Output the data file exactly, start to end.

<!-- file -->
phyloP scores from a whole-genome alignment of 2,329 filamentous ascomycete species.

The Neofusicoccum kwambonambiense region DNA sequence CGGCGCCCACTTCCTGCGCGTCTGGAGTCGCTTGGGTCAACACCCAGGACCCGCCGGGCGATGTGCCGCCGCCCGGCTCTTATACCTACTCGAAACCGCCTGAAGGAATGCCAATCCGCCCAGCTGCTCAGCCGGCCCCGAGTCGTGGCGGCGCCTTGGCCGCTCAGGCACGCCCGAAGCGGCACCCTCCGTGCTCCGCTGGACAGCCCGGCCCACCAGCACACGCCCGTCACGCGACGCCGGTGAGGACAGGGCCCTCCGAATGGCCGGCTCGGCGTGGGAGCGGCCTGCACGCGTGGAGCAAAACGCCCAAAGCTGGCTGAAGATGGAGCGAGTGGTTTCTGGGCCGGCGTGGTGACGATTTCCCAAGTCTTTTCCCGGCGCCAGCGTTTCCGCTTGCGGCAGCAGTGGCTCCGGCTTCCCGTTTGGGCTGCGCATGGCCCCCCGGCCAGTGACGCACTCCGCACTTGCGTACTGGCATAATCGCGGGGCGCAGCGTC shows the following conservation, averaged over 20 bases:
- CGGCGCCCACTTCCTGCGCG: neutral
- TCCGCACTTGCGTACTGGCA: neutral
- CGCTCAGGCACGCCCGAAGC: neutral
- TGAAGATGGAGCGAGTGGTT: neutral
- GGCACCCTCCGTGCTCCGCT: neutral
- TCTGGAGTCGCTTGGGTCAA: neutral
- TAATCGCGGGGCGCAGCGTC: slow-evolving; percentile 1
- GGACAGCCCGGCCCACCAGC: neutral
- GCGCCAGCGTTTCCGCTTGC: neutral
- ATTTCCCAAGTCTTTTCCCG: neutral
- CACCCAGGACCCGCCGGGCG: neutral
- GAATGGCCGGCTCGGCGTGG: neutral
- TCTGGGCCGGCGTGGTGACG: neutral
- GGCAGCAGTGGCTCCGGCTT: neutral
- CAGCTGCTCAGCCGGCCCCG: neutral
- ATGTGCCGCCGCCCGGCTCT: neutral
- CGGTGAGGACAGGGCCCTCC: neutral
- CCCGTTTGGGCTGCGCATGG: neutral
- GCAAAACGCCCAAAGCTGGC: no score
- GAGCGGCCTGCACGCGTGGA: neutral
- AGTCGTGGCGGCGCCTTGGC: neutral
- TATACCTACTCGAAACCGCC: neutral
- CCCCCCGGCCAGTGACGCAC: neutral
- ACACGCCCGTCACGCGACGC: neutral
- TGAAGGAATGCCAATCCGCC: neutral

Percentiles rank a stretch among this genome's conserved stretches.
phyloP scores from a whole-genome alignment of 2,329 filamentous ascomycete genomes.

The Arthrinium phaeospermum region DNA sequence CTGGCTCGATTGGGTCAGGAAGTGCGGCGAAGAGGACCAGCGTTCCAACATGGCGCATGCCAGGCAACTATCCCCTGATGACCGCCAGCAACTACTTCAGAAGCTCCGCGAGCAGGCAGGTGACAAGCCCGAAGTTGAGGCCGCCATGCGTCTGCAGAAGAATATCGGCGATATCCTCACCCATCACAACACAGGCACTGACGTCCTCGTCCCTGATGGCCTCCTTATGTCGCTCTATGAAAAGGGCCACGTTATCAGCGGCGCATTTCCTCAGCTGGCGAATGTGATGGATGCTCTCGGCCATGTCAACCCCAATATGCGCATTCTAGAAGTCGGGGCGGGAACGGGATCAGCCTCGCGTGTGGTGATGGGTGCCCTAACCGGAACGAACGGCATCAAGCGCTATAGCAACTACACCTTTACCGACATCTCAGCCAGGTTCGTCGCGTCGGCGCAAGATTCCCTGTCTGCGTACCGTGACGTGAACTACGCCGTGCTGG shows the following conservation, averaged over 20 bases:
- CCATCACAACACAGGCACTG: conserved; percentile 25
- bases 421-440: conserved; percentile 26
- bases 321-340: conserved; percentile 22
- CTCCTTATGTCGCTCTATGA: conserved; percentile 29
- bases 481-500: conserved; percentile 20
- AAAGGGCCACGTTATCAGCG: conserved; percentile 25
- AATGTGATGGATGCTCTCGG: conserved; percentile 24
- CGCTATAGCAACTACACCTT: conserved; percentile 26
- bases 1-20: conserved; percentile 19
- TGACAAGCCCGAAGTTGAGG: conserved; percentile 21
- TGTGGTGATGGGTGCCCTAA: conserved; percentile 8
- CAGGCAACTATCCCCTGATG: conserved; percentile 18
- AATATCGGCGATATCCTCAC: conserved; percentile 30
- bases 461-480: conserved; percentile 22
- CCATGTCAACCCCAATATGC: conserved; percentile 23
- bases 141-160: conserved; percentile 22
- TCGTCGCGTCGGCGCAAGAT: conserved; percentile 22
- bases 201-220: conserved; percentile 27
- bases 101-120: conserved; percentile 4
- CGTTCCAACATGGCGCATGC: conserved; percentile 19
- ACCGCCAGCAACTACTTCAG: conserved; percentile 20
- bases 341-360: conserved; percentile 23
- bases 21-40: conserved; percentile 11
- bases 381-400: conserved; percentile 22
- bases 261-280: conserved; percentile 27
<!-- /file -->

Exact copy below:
phyloP scores from a whole-genome alignment of 2,329 filamentous ascomycete species.

The Neofusicoccum kwambonambiense region DNA sequence CGGCGCCCACTTCCTGCGCGTCTGGAGTCGCTTGGGTCAACACCCAGGACCCGCCGGGCGATGTGCCGCCGCCCGGCTCTTATACCTACTCGAAACCGCCTGAAGGAATGCCAATCCGCCCAGCTGCTCAGCCGGCCCCGAGTCGTGGCGGCGCCTTGGCCGCTCAGGCACGCCCGAAGCGGCACCCTCCGTGCTCCGCTGGACAGCCCGGCCCACCAGCACACGCCCGTCACGCGACGCCGGTGAGGACAGGGCCCTCCGAATGGCCGGCTCGGCGTGGGAGCGGCCTGCACGCGTGGAGCAAAACGCCCAAAGCTGGCTGAAGATGGAGCGAGTGGTTTCTGGGCCGGCGTGGTGACGATTTCCCAAGTCTTTTCCCGGCGCCAGCGTTTCCGCTTGCGGCAGCAGTGGCTCCGGCTTCCCGTTTGGGCTGCGCATGGCCCCCCGGCCAGTGACGCACTCCGCACTTGCGTACTGGCATAATCGCGGGGCGCAGCGTC shows the following conservation, averaged over 20 bases:
- CGGCGCCCACTTCCTGCGCG: neutral
- TCCGCACTTGCGTACTGGCA: neutral
- CGCTCAGGCACGCCCGAAGC: neutral
- TGAAGATGGAGCGAGTGGTT: neutral
- GGCACCCTCCGTGCTCCGCT: neutral
- TCTGGAGTCGCTTGGGTCAA: neutral
- TAATCGCGGGGCGCAGCGTC: slow-evolving; percentile 1
- GGACAGCCCGGCCCACCAGC: neutral
- GCGCCAGCGTTTCCGCTTGC: neutral
- ATTTCCCAAGTCTTTTCCCG: neutral
- CACCCAGGACCCGCCGGGCG: neutral
- GAATGGCCGGCTCGGCGTGG: neutral
- TCTGGGCCGGCGTGGTGACG: neutral
- GGCAGCAGTGGCTCCGGCTT: neutral
- CAGCTGCTCAGCCGGCCCCG: neutral
- ATGTGCCGCCGCCCGGCTCT: neutral
- CGGTGAGGACAGGGCCCTCC: neutral
- CCCGTTTGGGCTGCGCATGG: neutral
- GCAAAACGCCCAAAGCTGGC: no score
- GAGCGGCCTGCACGCGTGGA: neutral
- AGTCGTGGCGGCGCCTTGGC: neutral
- TATACCTACTCGAAACCGCC: neutral
- CCCCCCGGCCAGTGACGCAC: neutral
- ACACGCCCGTCACGCGACGC: neutral
- TGAAGGAATGCCAATCCGCC: neutral

Percentiles rank a stretch among this genome's conserved stretches.
phyloP scores from a whole-genome alignment of 2,329 filamentous ascomycete genomes.

The Arthrinium phaeospermum region DNA sequence CTGGCTCGATTGGGTCAGGAAGTGCGGCGAAGAGGACCAGCGTTCCAACATGGCGCATGCCAGGCAACTATCCCCTGATGACCGCCAGCAACTACTTCAGAAGCTCCGCGAGCAGGCAGGTGACAAGCCCGAAGTTGAGGCCGCCATGCGTCTGCAGAAGAATATCGGCGATATCCTCACCCATCACAACACAGGCACTGACGTCCTCGTCCCTGATGGCCTCCTTATGTCGCTCTATGAAAAGGGCCACGTTATCAGCGGCGCATTTCCTCAGCTGGCGAATGTGATGGATGCTCTCGGCCATGTCAACCCCAATATGCGCATTCTAGAAGTCGGGGCGGGAACGGGATCAGCCTCGCGTGTGGTGATGGGTGCCCTAACCGGAACGAACGGCATCAAGCGCTATAGCAACTACACCTTTACCGACATCTCAGCCAGGTTCGTCGCGTCGGCGCAAGATTCCCTGTCTGCGTACCGTGACGTGAACTACGCCGTGCTGG shows the following conservation, averaged over 20 bases:
- CCATCACAACACAGGCACTG: conserved; percentile 25
- bases 421-440: conserved; percentile 26
- bases 321-340: conserved; percentile 22
- CTCCTTATGTCGCTCTATGA: conserved; percentile 29
- bases 481-500: conserved; percentile 20
- AAAGGGCCACGTTATCAGCG: conserved; percentile 25
- AATGTGATGGATGCTCTCGG: conserved; percentile 24
- CGCTATAGCAACTACACCTT: conserved; percentile 26
- bases 1-20: conserved; percentile 19
- TGACAAGCCCGAAGTTGAGG: conserved; percentile 21
- TGTGGTGATGGGTGCCCTAA: conserved; percentile 8
- CAGGCAACTATCCCCTGATG: conserved; percentile 18
- AATATCGGCGATATCCTCAC: conserved; percentile 30
- bases 461-480: conserved; percentile 22
- CCATGTCAACCCCAATATGC: conserved; percentile 23
- bases 141-160: conserved; percentile 22
- TCGTCGCGTCGGCGCAAGAT: conserved; percentile 22
- bases 201-220: conserved; percentile 27
- bases 101-120: conserved; percentile 4
- CGTTCCAACATGGCGCATGC: conserved; percentile 19
- ACCGCCAGCAACTACTTCAG: conserved; percentile 20
- bases 341-360: conserved; percentile 23
- bases 21-40: conserved; percentile 11
- bases 381-400: conserved; percentile 22
- bases 261-280: conserved; percentile 27